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Friday, May 9, 2014

Loneliness, Autonomy, Fear and Tim Bowers

Every person I have met with a disability routinely feels lonely. I am not referring to typical loneliness most feel at some point in their life. I refer to loneliness in a deeply painful way that makes your soul and bones ache. This is the sort of loneliness I feel. It is the loneliness most people with a disability feel on a regular basis. I know I do. I know there are days I am weary. I simply cannot face a hostile world. I cannot leave my home because I do not have the psychic strength to deal with the fact my existence is not welcome. I cannot deal with the routine harassment or stares or the mothers who yank their kids arm when they see and tell their child "watch out for that wheelchair". Well done, mom. A lesson has been learned: fear the human being using a wheelchair. 

I am not particularly lonely today. Yet I want to write about loneliness because my friend Stephen Kuusisto at Planet of the Blind astutely wrote that he belongs to "fellowship of lonesome people". Link: Amen brother! Kuusisto contends mainstream lives, typical lives, are the "products of foundation". Kuusisto notes:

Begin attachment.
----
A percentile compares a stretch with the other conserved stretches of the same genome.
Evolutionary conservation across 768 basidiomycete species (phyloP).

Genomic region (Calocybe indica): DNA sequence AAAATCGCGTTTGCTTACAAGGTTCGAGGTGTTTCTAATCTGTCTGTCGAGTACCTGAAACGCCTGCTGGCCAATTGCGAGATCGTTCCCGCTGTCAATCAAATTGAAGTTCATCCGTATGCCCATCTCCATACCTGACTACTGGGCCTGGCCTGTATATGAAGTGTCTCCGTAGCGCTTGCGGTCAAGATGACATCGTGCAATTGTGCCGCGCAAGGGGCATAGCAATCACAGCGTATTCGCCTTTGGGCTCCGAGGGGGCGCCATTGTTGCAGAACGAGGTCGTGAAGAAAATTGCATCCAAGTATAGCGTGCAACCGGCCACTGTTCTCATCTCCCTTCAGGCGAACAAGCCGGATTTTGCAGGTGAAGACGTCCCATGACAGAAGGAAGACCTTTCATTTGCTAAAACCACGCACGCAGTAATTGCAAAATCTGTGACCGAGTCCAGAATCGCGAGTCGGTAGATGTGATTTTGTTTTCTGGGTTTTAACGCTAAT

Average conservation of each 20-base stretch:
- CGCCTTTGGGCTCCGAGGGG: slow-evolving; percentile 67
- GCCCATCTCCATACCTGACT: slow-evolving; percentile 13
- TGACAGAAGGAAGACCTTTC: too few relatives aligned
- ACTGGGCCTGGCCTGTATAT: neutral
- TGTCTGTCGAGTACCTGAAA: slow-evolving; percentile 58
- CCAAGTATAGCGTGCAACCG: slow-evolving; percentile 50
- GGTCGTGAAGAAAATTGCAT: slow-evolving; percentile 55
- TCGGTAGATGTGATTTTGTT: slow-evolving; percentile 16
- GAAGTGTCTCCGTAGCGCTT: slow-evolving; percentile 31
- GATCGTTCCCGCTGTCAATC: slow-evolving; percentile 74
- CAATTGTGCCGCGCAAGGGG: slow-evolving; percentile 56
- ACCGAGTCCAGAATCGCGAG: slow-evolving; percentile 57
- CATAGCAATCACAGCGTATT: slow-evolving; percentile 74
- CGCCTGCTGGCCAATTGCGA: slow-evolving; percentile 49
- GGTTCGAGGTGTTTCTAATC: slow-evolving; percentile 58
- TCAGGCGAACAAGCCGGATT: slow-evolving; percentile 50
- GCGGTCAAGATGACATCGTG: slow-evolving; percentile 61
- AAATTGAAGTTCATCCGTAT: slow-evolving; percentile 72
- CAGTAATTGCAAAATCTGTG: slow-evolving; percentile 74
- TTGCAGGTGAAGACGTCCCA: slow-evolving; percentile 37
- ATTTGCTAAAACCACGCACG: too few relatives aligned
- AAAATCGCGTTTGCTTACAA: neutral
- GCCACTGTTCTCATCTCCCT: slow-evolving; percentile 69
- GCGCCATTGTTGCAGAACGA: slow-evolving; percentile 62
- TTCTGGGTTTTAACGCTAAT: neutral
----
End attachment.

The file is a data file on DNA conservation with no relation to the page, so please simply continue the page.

The underpinning or “base” I’m referring to results from autonomy. Its a Greek word. It refers to the capacity of a rational individual to make informed, un-coerced decisions. People who grow up in fear don’t necessarily develop such capacities. Loneliness is a byproduct of fear. I don’t know how to be among you, it says. If I’m lucky enough to be among you, I must hide who I am. 

I never thought that loneliness was a by product of fear. Fearful I am. I know I am without a doubt very lucky. I had great parents. I had the foundation Kuusisto refers to growing up. I had a good foundation for much of my life. But I have always struggled with fear. I am a fearful man. I am fearful because I know the bipedal hordes that surround me consider my existence sad, an affront really, and most wish I did not exist. I am the symbolic representation of all that can wrong. Kuusisto is correct when he asserts:

Autonomy deficiency is the biggest problem faced by people with disabilities. We don’t talk about it enough. Instead we say “self-advocacy” —as in Joey needs to learn how to be a self-advocate...You can’t be a self-advocate, or a member of a community, or even a decent dog owner, without having achieved the capacity to make informed and healthy decisions.